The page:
Resurrecting a dead CPS2 game with a flat suicide battery. Low cost solution that only takes a few minutes.
CPS2 Game with flat battery
Recently I realised it was time to change the internal security “suicide” batteries on my collection of CPS2 games. These batteries are designed to render the game unplayable when they run down and should be replaced every few years. Here is an article I did on the CPS2 arcade system many years ago. Information on replacing the batteries. Essentially the game data on the rom chips is encrypted and a small code is needed to decrypt when the game is run. The encryption “key” is held in volatile memory powered by a 1/2 AA 3.6v battery.
With 2021 being a very busy year for me, I didn’t get round to checking my games until 2022. Before ordering a new set of batteries I decided to check that the games were operational.
Unfortunately I found my copy of X-Men Vs Street Fighter was not booting up and just showing a blank/grey screen. Looks like this battery might have died.
Upon opening the cartridge and testing the battery with a multimeter, the battery was showing a solid 0v. Happily all my other games are working fine.
Time to investigate the current solutions to dead CPS2 games.
I was already aware that the game roms can be simply replaced with decrypted versions called “Phoenix” rom sets. The battery would no longer be needed. Personally I didn’t want to use this method as the games would be less original in my eyes.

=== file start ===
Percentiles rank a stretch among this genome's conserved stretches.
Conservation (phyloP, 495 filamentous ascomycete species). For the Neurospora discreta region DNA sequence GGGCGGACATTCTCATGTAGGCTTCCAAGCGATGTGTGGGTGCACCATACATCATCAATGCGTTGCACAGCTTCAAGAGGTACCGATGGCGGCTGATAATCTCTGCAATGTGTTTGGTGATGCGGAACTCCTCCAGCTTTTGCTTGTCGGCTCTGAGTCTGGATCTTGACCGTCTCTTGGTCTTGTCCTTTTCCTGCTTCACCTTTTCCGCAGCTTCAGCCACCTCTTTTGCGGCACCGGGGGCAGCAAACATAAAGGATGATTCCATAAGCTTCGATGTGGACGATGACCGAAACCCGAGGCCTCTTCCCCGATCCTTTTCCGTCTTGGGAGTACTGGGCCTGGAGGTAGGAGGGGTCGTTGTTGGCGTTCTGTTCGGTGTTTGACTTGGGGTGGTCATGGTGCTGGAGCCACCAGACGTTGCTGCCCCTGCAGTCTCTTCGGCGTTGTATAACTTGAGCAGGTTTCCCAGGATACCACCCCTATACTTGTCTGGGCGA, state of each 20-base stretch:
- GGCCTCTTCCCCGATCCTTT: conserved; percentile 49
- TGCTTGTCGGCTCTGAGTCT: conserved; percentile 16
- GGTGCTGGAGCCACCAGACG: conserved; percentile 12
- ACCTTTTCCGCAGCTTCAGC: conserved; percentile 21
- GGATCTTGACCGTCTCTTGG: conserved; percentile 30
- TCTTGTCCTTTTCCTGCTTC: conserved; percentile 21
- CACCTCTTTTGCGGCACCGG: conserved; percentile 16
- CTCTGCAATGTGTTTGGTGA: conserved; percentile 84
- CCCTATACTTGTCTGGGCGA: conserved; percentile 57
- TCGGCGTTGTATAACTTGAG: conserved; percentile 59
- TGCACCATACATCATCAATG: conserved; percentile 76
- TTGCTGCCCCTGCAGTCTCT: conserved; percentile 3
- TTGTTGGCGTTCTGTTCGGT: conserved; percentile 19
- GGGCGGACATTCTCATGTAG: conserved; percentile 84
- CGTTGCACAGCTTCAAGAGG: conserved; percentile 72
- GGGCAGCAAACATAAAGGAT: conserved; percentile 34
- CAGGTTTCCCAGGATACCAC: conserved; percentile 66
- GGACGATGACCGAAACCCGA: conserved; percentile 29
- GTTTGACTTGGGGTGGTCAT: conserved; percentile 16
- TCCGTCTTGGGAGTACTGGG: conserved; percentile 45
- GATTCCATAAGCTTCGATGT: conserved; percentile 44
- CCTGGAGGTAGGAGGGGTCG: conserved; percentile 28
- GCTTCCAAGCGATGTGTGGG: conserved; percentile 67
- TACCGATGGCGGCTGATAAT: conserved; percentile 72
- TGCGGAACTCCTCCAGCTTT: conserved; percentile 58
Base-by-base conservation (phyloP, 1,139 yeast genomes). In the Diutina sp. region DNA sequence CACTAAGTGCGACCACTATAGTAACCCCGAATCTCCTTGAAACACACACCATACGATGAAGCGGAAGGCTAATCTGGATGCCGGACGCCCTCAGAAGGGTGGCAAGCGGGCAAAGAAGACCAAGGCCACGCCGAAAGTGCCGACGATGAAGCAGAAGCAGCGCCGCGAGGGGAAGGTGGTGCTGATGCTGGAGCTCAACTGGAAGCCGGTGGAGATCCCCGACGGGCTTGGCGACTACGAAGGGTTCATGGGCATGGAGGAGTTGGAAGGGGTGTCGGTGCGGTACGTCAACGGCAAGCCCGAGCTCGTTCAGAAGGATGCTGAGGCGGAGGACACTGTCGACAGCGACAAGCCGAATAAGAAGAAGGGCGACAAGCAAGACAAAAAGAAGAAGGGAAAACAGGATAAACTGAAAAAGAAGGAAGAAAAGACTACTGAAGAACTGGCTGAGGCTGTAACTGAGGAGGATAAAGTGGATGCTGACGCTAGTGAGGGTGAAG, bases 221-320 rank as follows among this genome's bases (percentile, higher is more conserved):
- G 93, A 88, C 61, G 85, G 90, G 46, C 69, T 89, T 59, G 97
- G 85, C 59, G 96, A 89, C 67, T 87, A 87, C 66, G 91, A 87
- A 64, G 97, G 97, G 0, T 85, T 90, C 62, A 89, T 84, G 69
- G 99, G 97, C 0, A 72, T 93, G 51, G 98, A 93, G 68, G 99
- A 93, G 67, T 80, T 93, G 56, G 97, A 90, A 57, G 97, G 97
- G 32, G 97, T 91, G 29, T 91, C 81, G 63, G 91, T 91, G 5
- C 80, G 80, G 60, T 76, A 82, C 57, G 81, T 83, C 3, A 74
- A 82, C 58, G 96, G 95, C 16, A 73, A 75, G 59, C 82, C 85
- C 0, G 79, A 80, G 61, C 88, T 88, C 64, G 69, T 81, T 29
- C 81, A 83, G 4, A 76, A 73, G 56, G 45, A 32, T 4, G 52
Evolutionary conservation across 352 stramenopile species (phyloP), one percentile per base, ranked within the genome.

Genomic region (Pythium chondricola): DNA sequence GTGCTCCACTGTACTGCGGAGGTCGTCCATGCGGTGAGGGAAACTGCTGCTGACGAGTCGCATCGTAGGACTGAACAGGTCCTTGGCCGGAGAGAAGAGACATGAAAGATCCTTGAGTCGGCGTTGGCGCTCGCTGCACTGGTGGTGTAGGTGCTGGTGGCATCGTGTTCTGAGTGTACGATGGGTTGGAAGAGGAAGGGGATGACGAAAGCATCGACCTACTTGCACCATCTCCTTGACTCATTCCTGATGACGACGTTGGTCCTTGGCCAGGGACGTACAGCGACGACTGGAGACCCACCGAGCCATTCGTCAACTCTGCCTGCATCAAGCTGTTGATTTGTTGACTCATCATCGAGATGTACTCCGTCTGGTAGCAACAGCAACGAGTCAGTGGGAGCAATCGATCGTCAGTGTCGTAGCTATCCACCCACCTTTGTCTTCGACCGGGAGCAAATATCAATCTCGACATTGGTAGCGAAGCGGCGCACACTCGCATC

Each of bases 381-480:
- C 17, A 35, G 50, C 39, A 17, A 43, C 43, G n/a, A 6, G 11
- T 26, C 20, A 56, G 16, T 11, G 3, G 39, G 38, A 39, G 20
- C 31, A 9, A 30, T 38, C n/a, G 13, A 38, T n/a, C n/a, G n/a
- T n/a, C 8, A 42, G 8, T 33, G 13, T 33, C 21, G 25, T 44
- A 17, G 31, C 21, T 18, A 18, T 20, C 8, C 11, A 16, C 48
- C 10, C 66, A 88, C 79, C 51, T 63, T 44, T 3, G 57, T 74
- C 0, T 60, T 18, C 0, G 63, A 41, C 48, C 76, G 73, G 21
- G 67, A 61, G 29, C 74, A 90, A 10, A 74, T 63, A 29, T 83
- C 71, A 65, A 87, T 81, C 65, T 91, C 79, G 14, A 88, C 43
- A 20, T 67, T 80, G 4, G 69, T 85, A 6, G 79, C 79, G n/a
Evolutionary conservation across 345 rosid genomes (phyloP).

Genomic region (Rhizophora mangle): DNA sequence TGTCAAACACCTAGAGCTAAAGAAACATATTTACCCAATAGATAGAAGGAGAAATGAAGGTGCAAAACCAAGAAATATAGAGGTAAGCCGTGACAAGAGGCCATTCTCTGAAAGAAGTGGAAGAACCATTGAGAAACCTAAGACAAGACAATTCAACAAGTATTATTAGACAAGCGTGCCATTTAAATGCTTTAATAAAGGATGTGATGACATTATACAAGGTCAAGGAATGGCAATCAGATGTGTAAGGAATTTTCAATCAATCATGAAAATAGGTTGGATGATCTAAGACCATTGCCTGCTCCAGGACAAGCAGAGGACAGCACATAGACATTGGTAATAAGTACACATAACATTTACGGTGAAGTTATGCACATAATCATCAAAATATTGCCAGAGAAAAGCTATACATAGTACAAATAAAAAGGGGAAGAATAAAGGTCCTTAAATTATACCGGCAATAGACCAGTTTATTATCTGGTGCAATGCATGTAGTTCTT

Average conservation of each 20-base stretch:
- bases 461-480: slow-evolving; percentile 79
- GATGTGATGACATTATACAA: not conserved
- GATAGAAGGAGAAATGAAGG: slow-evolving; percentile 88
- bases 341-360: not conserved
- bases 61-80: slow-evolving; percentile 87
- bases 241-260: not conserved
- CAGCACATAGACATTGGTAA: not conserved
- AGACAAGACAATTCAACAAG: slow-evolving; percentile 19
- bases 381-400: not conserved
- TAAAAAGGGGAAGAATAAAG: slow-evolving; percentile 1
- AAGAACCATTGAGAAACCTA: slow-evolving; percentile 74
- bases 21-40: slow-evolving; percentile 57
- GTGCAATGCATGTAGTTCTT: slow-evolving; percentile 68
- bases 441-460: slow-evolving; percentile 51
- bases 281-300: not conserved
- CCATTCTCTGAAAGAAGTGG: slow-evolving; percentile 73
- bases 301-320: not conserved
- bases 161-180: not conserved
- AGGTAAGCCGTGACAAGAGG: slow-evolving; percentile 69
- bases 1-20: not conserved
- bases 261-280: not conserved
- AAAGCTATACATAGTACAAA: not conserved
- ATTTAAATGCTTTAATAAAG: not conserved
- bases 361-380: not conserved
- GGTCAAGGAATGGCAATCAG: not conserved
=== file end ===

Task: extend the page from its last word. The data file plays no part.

Another option is called the CPS-2 InfiniKey board. This generic solution allows a small PCB to be soldered on the game board. The infinikey works by injecting the known decryption key into memory on start-up, allowing the original game roms to operate normally. The only problem is that the Infinikey is currently not easy to get and costs around £20.
I then found this thread on Arcade-Projects.com, from the user aje-fr detailing how the to use a simple programmable pic chip to resurrect CPS2 games. aje-fr uploaded HEX files to github for each game. All that’s required is to program a PIC12F675 or PIC12F629 chip, and solder it to the required points on the game board. All details for the exact connection points are located here.
Using a PIC12F629 I already had to hand, I flashed it with the xmvsfu HEX file. First I decided to solder the chip on a socket to allow me to change the PIC code in case I selected the wrong game.
I plugged the board back onto the CPS2 motherboard and powered on. It started perfectly!
Now I removed the wires and mounted the PIC in a more permanent position.
I tested the game for a few minutes and all is working correctly. Batteries ordered for my other games, but if any more loose battery power in the future, at least I now know of this great solution to resurrect the game.
Neil – 8bitplus – 2022